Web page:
Grandparent visitation is different from custody. All states of the United States have addressed grandparent visitation in state law. In Canada, six provinces and one territory have legalized grandparents' visitation rights, and grandparents can still sue as interested parties in the other areas.

Numerous organizations have sprung up worldwide to help promote the rights of grandparents, including Grandparents Rights Advocates National Delegation of the United States (GRAND USA), Alienated Grandparents Anonymous Canada, and Bristol Grandparents Support Group in the United Kingdom. Others provide networks of support, such as Alienated Grandparents Anonymous Incorporated (AGA, Inc.).

It's important to note, however, that just because an area has laws supporting grandparent visitation, not all grandparents have the standing to file suit, and suits are expensive and hard to win. Additionally, parental rights and decisions often trump a grandparent's requests. Even after a suit is won, it can be difficult to get a grandparent visitation order enforced. In spite of the difficulties involved, many grandparents each year make the decision to file suit to maintain visitation with their grandchildren.

Staying Involved Is Key

If you are ever put in the position of seeking custody or visitation, you will be on stronger ground if you have maintained robust ties with your grandchildren. If you think that you might ever face this situation, it's not too early to start documenting your relationship with your grandchildren as well as your concerns about their home environment.

Sometimes parents prevent grandparents from bonding with grandchildren. Parents can do this because their parental rights are so strong, as is their influence and control over their children. If this is your situation, you should document your attempts to develop a relationship with your grandchildren. Additionally, try finding other ways to connect with your grandchildren besides in-person visits, such as writing letters or sharing photos.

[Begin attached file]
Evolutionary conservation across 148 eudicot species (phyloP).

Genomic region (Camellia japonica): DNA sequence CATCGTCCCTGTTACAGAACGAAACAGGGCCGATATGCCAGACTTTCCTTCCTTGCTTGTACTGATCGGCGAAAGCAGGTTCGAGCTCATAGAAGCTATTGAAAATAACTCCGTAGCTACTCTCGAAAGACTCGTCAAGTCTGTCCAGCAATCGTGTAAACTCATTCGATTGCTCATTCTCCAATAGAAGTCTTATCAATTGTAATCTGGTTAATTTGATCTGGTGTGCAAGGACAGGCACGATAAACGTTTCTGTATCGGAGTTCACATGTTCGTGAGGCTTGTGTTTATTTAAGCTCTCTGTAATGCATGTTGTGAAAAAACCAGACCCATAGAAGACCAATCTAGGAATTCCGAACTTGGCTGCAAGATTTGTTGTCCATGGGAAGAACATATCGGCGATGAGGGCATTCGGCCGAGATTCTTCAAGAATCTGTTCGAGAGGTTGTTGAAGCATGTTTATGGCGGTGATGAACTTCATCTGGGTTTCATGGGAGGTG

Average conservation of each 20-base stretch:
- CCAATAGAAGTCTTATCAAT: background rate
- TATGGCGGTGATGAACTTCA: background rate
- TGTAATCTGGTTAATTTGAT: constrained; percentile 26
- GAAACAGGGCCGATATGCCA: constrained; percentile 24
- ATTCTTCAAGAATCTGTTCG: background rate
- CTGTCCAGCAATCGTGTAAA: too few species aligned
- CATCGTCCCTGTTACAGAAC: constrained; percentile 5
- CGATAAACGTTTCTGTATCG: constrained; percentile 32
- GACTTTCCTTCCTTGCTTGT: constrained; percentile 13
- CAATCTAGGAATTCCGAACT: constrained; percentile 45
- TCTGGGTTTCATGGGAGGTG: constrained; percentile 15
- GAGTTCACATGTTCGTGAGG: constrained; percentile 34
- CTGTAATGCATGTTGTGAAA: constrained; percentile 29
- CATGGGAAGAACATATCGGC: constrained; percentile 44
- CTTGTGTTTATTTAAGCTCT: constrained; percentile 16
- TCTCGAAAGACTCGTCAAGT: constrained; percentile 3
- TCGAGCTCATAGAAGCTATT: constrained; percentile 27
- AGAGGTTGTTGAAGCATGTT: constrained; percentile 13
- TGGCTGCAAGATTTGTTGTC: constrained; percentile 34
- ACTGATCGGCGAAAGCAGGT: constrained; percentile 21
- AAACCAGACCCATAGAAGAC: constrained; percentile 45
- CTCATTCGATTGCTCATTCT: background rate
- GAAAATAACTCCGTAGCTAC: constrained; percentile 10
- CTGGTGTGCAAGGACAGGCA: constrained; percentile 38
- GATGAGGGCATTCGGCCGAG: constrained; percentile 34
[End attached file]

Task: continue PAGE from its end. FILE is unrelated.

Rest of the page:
Your Relationship With Your Adult Children

Considering the unfavorable state of grandparents' legal rights, the wisest course of action is to maintain good relationships with the parents of your grandchildren. Unfortunately, that's not always possible. However, when feasible, mending fences with estranged adult children is a worthwhile effort for all involved.

A Word From Verywell

Grandparents may have a love for their grandchildren that feels very much like parental love, but in the eyes of the law, it falls short. If you try but are unable to regain access to your grandchildren, either through legal or personal avenues, take heart in knowing that you're not alone. Sadly, strained parent-child-grandchild relationships are a common occurrence. But don't give up hope. Sometimes, when you keep trying, you'll eventually work out a way to see your grandchildren again.

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  1.  Child Welfare Information Gateway. Parental Substance Use and the Child Welfare System. Published October 2014.

  2. Child Welfare Information Gateway. Fostering Connections to Success and Increasing Adoptions Act of 2008 (P.L. 110-351).